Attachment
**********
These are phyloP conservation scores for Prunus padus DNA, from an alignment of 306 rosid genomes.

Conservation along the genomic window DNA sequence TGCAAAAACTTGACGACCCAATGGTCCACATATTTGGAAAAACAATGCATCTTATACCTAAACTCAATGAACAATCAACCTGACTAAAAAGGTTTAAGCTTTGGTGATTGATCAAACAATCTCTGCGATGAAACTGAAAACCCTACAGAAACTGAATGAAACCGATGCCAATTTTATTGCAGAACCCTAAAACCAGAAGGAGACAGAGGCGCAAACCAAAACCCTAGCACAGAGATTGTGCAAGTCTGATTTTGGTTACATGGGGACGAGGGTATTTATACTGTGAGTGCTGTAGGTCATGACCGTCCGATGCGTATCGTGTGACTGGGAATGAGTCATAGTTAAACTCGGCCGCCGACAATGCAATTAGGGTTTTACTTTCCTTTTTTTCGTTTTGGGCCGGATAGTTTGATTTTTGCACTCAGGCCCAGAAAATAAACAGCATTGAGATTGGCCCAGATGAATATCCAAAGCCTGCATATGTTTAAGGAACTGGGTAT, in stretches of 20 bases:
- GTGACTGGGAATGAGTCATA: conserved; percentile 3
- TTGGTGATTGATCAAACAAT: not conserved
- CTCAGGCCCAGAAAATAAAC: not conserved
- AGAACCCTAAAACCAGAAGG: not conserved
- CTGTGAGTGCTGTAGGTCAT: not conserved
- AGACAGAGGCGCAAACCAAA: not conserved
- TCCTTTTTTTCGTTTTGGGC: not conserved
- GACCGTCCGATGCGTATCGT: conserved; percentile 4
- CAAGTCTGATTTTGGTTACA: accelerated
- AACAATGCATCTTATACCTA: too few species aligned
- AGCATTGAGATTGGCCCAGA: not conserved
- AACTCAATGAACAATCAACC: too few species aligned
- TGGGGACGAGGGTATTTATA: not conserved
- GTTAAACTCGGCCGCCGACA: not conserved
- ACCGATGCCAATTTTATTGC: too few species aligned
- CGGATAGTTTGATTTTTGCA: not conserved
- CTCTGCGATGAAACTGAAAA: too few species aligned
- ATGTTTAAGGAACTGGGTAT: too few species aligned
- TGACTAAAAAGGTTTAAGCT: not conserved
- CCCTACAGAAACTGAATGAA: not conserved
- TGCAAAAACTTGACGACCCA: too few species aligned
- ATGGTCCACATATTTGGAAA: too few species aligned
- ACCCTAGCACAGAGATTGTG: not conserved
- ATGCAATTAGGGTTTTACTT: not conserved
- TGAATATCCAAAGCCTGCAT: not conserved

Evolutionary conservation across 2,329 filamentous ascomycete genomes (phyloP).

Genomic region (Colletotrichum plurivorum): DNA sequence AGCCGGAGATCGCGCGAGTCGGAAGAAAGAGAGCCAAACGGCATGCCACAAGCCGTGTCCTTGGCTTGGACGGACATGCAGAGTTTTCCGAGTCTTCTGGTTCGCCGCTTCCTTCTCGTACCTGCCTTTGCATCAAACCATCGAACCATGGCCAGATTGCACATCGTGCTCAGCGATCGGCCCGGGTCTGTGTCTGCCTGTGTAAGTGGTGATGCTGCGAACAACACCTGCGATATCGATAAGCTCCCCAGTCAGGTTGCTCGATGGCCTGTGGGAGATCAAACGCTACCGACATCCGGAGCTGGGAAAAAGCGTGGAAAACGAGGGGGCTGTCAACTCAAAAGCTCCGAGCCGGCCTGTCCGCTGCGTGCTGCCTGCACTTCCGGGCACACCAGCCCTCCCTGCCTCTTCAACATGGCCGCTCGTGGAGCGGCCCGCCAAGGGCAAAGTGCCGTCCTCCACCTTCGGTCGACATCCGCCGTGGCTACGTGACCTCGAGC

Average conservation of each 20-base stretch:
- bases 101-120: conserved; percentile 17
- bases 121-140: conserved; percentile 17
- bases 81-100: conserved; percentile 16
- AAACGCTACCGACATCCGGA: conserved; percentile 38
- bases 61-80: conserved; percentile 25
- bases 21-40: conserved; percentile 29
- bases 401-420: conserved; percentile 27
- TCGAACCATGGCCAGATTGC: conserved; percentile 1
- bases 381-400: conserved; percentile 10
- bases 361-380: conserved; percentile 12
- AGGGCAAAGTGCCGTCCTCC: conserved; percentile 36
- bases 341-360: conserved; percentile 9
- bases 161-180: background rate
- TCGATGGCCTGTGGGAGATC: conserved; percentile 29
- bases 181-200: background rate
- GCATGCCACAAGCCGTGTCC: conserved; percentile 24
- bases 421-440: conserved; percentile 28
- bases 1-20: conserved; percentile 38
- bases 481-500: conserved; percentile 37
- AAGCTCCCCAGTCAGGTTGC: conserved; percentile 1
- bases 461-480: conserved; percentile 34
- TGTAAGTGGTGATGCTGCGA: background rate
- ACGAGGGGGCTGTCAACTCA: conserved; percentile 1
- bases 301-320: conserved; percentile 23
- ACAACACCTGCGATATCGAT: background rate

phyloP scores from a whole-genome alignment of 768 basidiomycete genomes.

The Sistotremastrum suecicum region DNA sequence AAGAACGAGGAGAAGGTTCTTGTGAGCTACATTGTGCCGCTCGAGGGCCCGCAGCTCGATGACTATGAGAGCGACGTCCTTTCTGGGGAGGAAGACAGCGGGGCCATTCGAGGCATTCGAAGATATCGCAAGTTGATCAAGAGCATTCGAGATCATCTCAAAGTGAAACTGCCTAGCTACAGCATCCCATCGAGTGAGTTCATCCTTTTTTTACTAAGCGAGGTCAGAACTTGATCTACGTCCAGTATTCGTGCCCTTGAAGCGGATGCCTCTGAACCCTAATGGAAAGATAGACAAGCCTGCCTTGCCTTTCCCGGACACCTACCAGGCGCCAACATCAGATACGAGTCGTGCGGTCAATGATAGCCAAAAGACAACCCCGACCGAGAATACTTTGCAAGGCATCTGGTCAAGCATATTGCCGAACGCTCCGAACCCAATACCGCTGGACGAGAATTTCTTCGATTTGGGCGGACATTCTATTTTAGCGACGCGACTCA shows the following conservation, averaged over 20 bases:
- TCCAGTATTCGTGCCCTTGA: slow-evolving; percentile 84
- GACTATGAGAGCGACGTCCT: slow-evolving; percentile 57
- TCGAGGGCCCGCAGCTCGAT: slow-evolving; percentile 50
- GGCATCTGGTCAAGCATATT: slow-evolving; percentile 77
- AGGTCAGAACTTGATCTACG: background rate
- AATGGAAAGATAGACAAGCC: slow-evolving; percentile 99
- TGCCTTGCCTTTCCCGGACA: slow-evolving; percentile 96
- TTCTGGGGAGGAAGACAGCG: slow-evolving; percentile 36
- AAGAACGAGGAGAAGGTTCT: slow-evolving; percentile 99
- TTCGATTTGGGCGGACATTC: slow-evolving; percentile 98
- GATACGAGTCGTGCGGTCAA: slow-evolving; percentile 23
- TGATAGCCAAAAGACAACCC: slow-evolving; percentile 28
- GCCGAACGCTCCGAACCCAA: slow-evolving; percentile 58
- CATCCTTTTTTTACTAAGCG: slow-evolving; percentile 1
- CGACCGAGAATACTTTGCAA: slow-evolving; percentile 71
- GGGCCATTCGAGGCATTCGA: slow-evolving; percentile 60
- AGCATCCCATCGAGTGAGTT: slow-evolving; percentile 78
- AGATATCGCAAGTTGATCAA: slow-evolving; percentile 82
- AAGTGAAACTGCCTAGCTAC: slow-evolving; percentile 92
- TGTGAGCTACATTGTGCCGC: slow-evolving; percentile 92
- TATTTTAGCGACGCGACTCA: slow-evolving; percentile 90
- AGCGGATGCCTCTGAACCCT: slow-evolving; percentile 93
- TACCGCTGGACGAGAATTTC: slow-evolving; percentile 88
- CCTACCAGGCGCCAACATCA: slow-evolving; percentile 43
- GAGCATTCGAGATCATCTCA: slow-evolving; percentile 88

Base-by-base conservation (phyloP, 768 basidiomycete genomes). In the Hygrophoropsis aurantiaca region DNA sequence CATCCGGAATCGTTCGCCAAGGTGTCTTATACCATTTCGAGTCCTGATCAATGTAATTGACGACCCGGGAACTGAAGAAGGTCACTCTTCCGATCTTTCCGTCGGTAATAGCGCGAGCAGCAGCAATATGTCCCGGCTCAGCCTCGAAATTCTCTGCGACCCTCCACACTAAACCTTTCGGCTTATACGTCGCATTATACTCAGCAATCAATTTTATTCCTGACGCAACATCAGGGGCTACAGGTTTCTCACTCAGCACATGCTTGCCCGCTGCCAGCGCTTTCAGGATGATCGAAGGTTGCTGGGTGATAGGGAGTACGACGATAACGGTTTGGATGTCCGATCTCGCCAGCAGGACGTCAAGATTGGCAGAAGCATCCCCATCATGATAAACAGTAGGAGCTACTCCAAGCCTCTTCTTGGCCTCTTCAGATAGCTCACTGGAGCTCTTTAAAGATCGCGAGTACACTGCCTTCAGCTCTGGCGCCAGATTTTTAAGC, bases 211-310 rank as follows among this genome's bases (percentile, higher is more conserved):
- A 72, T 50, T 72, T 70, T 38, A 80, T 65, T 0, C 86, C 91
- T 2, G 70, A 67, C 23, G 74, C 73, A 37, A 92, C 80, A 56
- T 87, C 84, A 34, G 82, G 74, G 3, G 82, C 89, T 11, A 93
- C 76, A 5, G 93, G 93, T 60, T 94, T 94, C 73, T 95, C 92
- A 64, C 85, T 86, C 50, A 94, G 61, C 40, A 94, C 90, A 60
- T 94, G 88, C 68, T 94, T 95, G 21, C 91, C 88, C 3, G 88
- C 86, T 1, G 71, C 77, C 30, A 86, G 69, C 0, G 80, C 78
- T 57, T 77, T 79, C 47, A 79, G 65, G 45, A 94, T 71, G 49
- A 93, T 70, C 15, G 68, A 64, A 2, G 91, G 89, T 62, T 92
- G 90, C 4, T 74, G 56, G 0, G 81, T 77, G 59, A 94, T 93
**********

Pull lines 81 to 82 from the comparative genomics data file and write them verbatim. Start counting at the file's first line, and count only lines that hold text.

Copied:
- CCTACCAGGCGCCAACATCA: slow-evolving; percentile 43
- GAGCATTCGAGATCATCTCA: slow-evolving; percentile 88